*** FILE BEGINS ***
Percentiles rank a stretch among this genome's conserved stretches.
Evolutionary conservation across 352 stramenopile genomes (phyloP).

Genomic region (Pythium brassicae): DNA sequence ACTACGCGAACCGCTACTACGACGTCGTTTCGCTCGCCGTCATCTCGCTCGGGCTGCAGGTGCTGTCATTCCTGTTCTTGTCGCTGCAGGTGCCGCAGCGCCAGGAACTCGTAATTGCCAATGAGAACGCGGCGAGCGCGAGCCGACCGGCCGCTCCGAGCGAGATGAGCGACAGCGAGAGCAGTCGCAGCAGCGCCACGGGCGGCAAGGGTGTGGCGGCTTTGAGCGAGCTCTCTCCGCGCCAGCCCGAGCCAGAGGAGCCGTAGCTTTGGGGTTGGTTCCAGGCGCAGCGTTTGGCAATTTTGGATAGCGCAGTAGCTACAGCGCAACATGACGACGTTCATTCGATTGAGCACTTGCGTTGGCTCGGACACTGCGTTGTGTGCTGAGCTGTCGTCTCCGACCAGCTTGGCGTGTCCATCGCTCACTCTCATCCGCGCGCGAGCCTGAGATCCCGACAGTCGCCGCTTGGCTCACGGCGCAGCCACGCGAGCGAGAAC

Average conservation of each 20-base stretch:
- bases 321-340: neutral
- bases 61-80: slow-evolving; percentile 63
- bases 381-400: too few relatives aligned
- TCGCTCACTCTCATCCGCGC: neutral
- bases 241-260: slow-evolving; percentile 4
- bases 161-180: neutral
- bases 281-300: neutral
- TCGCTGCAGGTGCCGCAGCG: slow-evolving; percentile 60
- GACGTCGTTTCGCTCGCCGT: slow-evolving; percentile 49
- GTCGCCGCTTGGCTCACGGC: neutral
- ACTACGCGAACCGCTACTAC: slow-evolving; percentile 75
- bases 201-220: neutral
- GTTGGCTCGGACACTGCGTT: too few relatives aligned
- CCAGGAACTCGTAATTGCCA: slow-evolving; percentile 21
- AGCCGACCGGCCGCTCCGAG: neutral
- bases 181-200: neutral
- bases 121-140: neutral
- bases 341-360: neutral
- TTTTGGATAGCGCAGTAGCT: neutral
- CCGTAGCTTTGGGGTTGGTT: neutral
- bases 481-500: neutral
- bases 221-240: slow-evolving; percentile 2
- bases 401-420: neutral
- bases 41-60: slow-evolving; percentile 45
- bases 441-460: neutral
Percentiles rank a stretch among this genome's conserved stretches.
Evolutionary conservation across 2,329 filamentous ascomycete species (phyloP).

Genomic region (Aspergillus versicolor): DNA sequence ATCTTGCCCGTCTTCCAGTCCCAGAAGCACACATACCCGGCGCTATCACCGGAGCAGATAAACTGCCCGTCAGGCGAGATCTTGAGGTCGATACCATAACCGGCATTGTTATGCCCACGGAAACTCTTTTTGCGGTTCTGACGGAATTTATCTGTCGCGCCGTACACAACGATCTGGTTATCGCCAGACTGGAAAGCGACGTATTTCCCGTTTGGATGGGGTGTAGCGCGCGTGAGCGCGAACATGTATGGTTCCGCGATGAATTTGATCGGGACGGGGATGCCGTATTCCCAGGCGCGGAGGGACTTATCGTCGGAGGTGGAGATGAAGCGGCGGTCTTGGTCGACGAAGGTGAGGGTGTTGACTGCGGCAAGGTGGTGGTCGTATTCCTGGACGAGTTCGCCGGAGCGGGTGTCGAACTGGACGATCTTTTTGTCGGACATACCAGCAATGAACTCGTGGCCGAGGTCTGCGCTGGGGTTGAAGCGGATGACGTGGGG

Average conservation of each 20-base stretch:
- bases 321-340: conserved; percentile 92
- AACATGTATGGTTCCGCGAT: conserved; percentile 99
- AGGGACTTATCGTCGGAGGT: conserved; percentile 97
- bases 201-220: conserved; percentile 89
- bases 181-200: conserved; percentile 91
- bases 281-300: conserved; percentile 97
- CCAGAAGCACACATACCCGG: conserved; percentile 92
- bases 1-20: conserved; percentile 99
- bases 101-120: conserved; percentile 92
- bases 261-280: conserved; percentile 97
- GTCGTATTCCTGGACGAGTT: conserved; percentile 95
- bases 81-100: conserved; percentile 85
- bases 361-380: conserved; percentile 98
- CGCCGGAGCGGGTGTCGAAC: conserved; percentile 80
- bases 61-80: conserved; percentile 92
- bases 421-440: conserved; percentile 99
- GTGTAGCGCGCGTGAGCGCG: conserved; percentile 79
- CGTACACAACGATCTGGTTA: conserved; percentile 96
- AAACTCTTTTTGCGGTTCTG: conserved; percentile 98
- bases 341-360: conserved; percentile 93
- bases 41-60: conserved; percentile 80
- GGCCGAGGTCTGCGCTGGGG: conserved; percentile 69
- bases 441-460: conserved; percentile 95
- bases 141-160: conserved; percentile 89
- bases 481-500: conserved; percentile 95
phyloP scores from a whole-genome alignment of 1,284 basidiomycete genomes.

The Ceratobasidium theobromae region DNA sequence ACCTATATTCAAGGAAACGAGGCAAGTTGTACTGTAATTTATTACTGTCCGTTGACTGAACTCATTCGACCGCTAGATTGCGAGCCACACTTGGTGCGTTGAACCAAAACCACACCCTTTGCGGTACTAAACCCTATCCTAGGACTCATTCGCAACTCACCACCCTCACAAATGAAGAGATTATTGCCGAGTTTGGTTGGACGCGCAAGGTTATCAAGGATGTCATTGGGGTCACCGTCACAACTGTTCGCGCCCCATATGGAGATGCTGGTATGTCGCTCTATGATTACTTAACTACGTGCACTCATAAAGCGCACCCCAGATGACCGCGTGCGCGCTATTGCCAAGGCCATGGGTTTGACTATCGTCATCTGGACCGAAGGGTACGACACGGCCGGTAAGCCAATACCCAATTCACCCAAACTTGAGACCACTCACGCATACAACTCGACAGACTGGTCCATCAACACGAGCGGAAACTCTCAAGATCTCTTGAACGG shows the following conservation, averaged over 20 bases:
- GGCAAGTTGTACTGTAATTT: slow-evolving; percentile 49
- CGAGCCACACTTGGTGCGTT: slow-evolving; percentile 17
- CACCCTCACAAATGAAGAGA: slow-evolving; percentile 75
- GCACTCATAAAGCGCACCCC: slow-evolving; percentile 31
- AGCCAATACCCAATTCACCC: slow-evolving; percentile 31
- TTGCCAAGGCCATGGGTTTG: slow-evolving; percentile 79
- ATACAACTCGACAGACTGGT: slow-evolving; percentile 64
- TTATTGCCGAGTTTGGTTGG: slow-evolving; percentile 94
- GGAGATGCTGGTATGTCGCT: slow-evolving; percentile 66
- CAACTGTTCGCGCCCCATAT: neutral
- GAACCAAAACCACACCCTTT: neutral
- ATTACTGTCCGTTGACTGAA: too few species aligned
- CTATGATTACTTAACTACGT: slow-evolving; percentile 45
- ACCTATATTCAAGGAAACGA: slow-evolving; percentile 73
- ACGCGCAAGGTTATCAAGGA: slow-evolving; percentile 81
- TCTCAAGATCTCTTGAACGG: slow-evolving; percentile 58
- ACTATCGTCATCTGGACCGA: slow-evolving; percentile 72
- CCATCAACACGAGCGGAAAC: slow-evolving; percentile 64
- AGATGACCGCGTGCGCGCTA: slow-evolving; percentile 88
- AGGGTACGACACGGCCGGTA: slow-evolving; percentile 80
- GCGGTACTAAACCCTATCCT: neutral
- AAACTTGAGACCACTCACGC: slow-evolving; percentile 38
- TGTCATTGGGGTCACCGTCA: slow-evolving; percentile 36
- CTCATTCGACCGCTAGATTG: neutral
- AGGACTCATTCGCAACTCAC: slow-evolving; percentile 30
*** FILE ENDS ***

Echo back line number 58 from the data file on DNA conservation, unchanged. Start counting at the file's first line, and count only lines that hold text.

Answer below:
- bases 481-500: conserved; percentile 95